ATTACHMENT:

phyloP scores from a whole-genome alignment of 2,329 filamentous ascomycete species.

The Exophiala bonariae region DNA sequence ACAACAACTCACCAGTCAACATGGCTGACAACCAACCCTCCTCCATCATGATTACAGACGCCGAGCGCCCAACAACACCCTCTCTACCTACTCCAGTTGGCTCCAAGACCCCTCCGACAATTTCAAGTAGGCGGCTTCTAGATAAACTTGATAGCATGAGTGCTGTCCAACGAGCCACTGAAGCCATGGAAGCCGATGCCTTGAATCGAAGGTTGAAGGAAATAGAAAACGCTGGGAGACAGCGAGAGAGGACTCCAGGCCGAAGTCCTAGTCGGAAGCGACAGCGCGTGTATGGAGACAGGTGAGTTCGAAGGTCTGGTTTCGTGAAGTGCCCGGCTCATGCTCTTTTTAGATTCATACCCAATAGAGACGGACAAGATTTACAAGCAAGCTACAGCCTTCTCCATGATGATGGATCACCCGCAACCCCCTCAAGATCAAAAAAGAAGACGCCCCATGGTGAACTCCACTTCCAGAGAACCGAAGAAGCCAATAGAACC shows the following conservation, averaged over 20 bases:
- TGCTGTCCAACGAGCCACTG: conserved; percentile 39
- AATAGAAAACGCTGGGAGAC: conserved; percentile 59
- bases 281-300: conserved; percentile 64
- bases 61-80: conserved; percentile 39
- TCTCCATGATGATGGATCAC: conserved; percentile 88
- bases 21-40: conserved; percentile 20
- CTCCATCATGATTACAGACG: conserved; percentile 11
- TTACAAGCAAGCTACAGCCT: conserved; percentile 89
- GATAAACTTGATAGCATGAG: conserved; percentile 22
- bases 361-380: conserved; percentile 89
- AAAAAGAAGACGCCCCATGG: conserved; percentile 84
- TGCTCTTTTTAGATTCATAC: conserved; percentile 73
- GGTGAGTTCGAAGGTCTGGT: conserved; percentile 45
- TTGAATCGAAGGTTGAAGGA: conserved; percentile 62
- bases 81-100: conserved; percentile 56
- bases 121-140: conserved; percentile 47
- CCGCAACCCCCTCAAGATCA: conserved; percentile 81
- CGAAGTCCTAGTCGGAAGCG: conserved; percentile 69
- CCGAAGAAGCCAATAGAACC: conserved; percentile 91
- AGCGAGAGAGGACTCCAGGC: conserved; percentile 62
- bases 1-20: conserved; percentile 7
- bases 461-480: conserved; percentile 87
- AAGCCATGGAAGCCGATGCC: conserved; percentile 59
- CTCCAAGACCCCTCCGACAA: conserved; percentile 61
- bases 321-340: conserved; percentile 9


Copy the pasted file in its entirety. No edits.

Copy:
phyloP scores from a whole-genome alignment of 2,329 filamentous ascomycete species.

The Exophiala bonariae region DNA sequence ACAACAACTCACCAGTCAACATGGCTGACAACCAACCCTCCTCCATCATGATTACAGACGCCGAGCGCCCAACAACACCCTCTCTACCTACTCCAGTTGGCTCCAAGACCCCTCCGACAATTTCAAGTAGGCGGCTTCTAGATAAACTTGATAGCATGAGTGCTGTCCAACGAGCCACTGAAGCCATGGAAGCCGATGCCTTGAATCGAAGGTTGAAGGAAATAGAAAACGCTGGGAGACAGCGAGAGAGGACTCCAGGCCGAAGTCCTAGTCGGAAGCGACAGCGCGTGTATGGAGACAGGTGAGTTCGAAGGTCTGGTTTCGTGAAGTGCCCGGCTCATGCTCTTTTTAGATTCATACCCAATAGAGACGGACAAGATTTACAAGCAAGCTACAGCCTTCTCCATGATGATGGATCACCCGCAACCCCCTCAAGATCAAAAAAGAAGACGCCCCATGGTGAACTCCACTTCCAGAGAACCGAAGAAGCCAATAGAACC shows the following conservation, averaged over 20 bases:
- TGCTGTCCAACGAGCCACTG: conserved; percentile 39
- AATAGAAAACGCTGGGAGAC: conserved; percentile 59
- bases 281-300: conserved; percentile 64
- bases 61-80: conserved; percentile 39
- TCTCCATGATGATGGATCAC: conserved; percentile 88
- bases 21-40: conserved; percentile 20
- CTCCATCATGATTACAGACG: conserved; percentile 11
- TTACAAGCAAGCTACAGCCT: conserved; percentile 89
- GATAAACTTGATAGCATGAG: conserved; percentile 22
- bases 361-380: conserved; percentile 89
- AAAAAGAAGACGCCCCATGG: conserved; percentile 84
- TGCTCTTTTTAGATTCATAC: conserved; percentile 73
- GGTGAGTTCGAAGGTCTGGT: conserved; percentile 45
- TTGAATCGAAGGTTGAAGGA: conserved; percentile 62
- bases 81-100: conserved; percentile 56
- bases 121-140: conserved; percentile 47
- CCGCAACCCCCTCAAGATCA: conserved; percentile 81
- CGAAGTCCTAGTCGGAAGCG: conserved; percentile 69
- CCGAAGAAGCCAATAGAACC: conserved; percentile 91
- AGCGAGAGAGGACTCCAGGC: conserved; percentile 62
- bases 1-20: conserved; percentile 7
- bases 461-480: conserved; percentile 87
- AAGCCATGGAAGCCGATGCC: conserved; percentile 59
- CTCCAAGACCCCTCCGACAA: conserved; percentile 61
- bases 321-340: conserved; percentile 9